Tiny badlands community 'pretty ugly' as flood flows in

The Rosebud River has risen, and emergency officials have ordered residents in parts of the area to evacuate.

Water lapping up behind historic Last Chance Saloon in tiny hamlet, population 28, near Drumheller

Life-long resident Fred Dayman has refused to leave Wayne, Alta. (Alisa Dayman)

UPDATE: The emergency evacuation order for the community of Wayne was lifted at 2:30 p.m. Wednesday, but high water and overland flood alerts for the region are still in effect.


Even a flood can't make Fred Dayman leave his small badlands community.

Dayman lives in Wayne, Alta., a hamlet of 28 people tucked in a deep canyon in southern Alberta — and accessible only by crossing 11 bridges that span the Rosebud River.

The river has risen, and emergency officials have ordered residents in parts of the area to evacuate.

But Dayman refused.

Instead, he's staying in his home, keeping an eye on his neighbourhood, despite it looking "pretty ugly" with water now touching three bridges and making the road too dangerous to navigate.

Fred Dayman took this photo of a truck caught in the flood in Wayne, Alta., on April 24. (Fred Dayman)

"I've been here about 62 years. Born and raised here," he told the Calgary Eyeopener on Wednesday morning.

"We've had flooding in the past but it came up for maybe a day and then dropped down again. So yeah, it's been persistent."

The flooding in Wayne has affected some outbuildings and vehicles behind the famous Last Chance Saloon. (Fred Dayman)

Wayne is less than five kilometres from the lowest point in valley, which is a popular southern Alberta tourist attraction with dinosaur fossils and historic sites.

For decades, Dayman himself owned two of the historic sites: Last Chance Saloon and Rosedeer Hotel. Both are so far safe from the rising river, but he has seen water is lapping up behind the saloon.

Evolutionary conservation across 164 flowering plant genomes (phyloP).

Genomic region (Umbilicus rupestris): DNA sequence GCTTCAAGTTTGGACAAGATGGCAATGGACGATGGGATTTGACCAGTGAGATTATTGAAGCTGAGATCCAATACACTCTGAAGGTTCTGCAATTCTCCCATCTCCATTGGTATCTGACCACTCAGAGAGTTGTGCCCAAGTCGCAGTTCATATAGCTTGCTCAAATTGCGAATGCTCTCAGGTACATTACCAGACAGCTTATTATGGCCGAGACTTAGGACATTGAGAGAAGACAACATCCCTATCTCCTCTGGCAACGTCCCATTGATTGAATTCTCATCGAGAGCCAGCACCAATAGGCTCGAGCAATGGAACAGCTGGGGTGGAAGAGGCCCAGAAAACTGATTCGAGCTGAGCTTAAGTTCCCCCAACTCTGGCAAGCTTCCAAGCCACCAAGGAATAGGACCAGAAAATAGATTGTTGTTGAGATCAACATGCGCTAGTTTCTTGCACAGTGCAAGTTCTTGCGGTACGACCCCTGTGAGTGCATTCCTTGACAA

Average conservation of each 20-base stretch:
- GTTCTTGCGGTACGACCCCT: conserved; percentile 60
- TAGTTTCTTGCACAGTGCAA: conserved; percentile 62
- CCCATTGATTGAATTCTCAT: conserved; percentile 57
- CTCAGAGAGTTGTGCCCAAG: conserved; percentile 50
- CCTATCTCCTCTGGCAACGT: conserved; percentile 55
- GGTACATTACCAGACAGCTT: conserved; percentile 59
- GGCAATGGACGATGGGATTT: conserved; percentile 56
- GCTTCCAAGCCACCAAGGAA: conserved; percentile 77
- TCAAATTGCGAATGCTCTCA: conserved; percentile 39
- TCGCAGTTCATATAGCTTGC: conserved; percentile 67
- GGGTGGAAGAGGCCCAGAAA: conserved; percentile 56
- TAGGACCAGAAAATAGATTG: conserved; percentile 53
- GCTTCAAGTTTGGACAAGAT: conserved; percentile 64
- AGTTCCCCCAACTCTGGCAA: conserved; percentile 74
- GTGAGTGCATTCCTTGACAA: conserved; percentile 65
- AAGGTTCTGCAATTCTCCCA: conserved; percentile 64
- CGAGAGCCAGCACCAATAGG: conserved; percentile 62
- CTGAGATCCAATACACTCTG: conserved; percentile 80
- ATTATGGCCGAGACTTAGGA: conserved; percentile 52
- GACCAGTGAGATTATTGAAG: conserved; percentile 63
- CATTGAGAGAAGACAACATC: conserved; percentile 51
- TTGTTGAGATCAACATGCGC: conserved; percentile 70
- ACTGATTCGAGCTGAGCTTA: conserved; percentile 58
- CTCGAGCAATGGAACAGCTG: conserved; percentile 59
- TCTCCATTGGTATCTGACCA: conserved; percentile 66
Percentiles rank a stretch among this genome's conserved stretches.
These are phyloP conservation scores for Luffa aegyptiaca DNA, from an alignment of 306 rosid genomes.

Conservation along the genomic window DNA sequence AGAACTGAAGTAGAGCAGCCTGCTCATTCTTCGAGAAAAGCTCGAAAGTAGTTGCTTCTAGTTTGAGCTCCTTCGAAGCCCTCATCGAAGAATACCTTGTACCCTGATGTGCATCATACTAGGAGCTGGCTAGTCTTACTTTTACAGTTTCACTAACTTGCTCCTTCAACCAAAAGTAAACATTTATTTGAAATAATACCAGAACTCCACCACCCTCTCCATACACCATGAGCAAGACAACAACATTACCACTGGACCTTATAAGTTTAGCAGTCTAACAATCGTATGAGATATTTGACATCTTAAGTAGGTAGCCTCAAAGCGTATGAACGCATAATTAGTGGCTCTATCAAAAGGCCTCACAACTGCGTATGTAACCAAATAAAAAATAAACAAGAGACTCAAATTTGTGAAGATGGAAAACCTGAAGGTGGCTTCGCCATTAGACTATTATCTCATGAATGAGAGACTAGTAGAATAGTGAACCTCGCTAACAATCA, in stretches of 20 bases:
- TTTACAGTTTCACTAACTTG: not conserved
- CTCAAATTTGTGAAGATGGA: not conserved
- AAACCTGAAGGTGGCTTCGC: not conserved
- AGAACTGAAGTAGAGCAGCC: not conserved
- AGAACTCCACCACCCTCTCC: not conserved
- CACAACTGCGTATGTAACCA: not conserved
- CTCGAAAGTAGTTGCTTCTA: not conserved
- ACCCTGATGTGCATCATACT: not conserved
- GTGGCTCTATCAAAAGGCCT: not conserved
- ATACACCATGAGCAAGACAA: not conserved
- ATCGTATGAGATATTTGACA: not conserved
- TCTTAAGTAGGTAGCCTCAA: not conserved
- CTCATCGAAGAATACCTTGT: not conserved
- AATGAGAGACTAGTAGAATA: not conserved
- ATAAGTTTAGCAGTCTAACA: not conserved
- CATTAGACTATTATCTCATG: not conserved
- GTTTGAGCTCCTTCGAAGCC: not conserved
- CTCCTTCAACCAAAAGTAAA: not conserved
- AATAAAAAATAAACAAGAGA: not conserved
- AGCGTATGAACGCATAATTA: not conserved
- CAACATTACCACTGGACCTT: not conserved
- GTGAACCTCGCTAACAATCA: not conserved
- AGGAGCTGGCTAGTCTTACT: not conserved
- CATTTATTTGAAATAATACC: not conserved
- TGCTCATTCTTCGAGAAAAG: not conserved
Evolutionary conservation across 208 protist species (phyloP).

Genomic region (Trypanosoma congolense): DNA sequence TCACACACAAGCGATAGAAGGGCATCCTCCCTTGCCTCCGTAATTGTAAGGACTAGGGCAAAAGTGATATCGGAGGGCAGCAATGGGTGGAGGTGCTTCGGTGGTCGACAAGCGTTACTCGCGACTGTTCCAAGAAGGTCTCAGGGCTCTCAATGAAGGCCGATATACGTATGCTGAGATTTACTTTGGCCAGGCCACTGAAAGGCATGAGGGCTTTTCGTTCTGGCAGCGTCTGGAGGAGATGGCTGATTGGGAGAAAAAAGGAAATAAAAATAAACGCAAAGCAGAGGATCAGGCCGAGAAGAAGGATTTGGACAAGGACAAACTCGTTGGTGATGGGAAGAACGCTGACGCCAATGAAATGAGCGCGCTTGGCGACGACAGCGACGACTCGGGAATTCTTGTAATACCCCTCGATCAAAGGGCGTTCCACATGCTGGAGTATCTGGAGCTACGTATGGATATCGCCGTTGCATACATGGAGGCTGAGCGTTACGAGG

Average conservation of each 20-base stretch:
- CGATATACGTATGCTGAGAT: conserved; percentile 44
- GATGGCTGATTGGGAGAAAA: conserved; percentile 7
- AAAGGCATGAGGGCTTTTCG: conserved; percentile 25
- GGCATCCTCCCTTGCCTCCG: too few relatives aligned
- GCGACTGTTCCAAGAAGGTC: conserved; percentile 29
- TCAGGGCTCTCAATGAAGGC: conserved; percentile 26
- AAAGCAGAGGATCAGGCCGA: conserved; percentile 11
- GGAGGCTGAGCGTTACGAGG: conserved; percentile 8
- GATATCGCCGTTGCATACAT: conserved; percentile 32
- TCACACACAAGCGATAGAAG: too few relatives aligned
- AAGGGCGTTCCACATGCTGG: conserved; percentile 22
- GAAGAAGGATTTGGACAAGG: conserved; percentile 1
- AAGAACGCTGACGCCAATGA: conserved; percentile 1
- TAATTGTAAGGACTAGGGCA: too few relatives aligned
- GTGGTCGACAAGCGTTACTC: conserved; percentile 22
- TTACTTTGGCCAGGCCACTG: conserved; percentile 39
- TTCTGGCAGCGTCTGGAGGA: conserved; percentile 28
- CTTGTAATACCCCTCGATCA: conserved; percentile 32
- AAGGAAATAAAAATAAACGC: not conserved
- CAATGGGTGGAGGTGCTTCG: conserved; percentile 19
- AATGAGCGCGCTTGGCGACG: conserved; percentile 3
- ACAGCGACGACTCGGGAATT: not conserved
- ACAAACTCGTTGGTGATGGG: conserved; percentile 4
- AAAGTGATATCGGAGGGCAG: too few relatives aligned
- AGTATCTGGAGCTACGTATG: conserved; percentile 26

"I don't think it breached into the hotel, far as I know," he said.

The Last Chance Saloon and Rosedeer Hotel are historic businesses in the tiny community of Wayne, Alta. (Fred Dayman)

Dayman will head out again on Wednesday to check on the area. Water seems to have gone down slightly in the past day, he said.

Southern Alberta received an usually large amount of snow this winter. Warm spring temperatures are now melting that snowpack, forcing water onto roadways and into basements of homes.

The Town of Drumheller is in a local state of emergency because of high stream flows in the Red Deer River and its tributary, the Rosebud River, which forced some people in Wayne to leave their homes. (CBC)

Officials have issued flood warnings in about a dozen areas, and have ordered evacuations in some communities.

Wayne is especially at risk due to how the community relies on bridges to access their homes.

We reach long-time resident and president of the community association Fred Dayman for an update on the flood situation. 5:05

The Rosebud River also runs through the Drumheller region and is a major tributary of the Red Deer River, which has risen in recent days.

'Stinky mess'

Dayman knows the biggest challenge will be repairing the Wayne Community Association's prized hall.

Last he checked, the main floor was covered with about 35 centimetres of water. Appliances and the pool table are likely ruined, and the drywall and carpet will need to be ripped out.

Warm spring temperatures across the province are causing melting snow to flood roads and residential areas in communities in several parts of the province, including in the Drumheller area, where this picture was taken. (@RickWathen82)

Cleanup will be "a stinky mess," he said. He's already contacted insurance.

"It's looking pretty ugly, actually," Dayman said. "The campground itself is full of debris and it's created some sandbars."

The flowing water dropped soil in chunks throughout the campground. The chain link fences are full of debris.

The campground has bookings for the May long weekend, so he's hoping to get started on cleanup soon.

Flood waters have left debris and sand bars throughout the campground that has bookings in a few weekends from now. (Fred Dayman/CBC)

High water or overland flooding alerts are in effect in the following areas:

  • Beiseker.
  • Birch Hills County.
  • Drumheller.
  • Fairview.
  • Forty Mile County.
  • Greenview.
  • Kneehill County.
  • Municipal District of Taber.
  • Red Deer County.
  • Rocky View.
  • Rycroft.
  • Saddle Hills County.
  • Siksika Reserve.
  • Smoky River.
  • Spirit River.
  • Vulcan County.

The area of Stirling is under a water quality alert.


With files from Donna McElligott and the Calgary Eyeopener.